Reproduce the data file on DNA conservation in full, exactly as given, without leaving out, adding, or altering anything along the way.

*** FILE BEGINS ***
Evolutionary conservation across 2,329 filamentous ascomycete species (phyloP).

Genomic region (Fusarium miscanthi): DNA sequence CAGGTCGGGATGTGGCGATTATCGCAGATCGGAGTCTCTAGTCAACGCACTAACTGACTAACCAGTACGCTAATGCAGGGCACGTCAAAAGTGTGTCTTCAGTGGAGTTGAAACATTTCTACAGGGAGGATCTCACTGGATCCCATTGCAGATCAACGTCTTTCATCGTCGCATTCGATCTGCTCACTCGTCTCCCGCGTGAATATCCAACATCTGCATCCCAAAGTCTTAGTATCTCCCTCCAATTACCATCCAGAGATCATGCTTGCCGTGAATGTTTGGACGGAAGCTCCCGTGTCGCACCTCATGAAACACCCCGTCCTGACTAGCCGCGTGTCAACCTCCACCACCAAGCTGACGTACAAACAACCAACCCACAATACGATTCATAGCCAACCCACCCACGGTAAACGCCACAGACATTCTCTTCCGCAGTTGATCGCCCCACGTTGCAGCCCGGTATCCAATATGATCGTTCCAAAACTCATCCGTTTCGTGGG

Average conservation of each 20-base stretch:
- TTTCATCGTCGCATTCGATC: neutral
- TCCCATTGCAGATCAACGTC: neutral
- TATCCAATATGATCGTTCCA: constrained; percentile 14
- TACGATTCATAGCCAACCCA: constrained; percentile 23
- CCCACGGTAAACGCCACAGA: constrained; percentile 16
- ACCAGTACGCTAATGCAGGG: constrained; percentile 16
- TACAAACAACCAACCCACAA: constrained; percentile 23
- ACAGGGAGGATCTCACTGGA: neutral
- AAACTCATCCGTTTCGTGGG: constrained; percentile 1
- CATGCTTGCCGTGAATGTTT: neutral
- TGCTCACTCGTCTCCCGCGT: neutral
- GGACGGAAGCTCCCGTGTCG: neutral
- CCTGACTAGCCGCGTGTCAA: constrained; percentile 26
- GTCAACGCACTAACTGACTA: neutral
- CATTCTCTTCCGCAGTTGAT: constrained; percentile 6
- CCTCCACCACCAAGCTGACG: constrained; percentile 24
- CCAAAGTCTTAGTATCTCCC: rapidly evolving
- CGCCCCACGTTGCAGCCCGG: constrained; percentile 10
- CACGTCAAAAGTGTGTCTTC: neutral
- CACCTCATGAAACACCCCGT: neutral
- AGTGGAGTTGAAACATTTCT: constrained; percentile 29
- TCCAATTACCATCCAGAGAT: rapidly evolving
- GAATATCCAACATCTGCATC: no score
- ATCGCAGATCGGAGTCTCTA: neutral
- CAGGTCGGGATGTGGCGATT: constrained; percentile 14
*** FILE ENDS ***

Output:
Evolutionary conservation across 2,329 filamentous ascomycete species (phyloP).

Genomic region (Fusarium miscanthi): DNA sequence CAGGTCGGGATGTGGCGATTATCGCAGATCGGAGTCTCTAGTCAACGCACTAACTGACTAACCAGTACGCTAATGCAGGGCACGTCAAAAGTGTGTCTTCAGTGGAGTTGAAACATTTCTACAGGGAGGATCTCACTGGATCCCATTGCAGATCAACGTCTTTCATCGTCGCATTCGATCTGCTCACTCGTCTCCCGCGTGAATATCCAACATCTGCATCCCAAAGTCTTAGTATCTCCCTCCAATTACCATCCAGAGATCATGCTTGCCGTGAATGTTTGGACGGAAGCTCCCGTGTCGCACCTCATGAAACACCCCGTCCTGACTAGCCGCGTGTCAACCTCCACCACCAAGCTGACGTACAAACAACCAACCCACAATACGATTCATAGCCAACCCACCCACGGTAAACGCCACAGACATTCTCTTCCGCAGTTGATCGCCCCACGTTGCAGCCCGGTATCCAATATGATCGTTCCAAAACTCATCCGTTTCGTGGG

Average conservation of each 20-base stretch:
- TTTCATCGTCGCATTCGATC: neutral
- TCCCATTGCAGATCAACGTC: neutral
- TATCCAATATGATCGTTCCA: constrained; percentile 14
- TACGATTCATAGCCAACCCA: constrained; percentile 23
- CCCACGGTAAACGCCACAGA: constrained; percentile 16
- ACCAGTACGCTAATGCAGGG: constrained; percentile 16
- TACAAACAACCAACCCACAA: constrained; percentile 23
- ACAGGGAGGATCTCACTGGA: neutral
- AAACTCATCCGTTTCGTGGG: constrained; percentile 1
- CATGCTTGCCGTGAATGTTT: neutral
- TGCTCACTCGTCTCCCGCGT: neutral
- GGACGGAAGCTCCCGTGTCG: neutral
- CCTGACTAGCCGCGTGTCAA: constrained; percentile 26
- GTCAACGCACTAACTGACTA: neutral
- CATTCTCTTCCGCAGTTGAT: constrained; percentile 6
- CCTCCACCACCAAGCTGACG: constrained; percentile 24
- CCAAAGTCTTAGTATCTCCC: rapidly evolving
- CGCCCCACGTTGCAGCCCGG: constrained; percentile 10
- CACGTCAAAAGTGTGTCTTC: neutral
- CACCTCATGAAACACCCCGT: neutral
- AGTGGAGTTGAAACATTTCT: constrained; percentile 29
- TCCAATTACCATCCAGAGAT: rapidly evolving
- GAATATCCAACATCTGCATC: no score
- ATCGCAGATCGGAGTCTCTA: neutral
- CAGGTCGGGATGTGGCGATT: constrained; percentile 14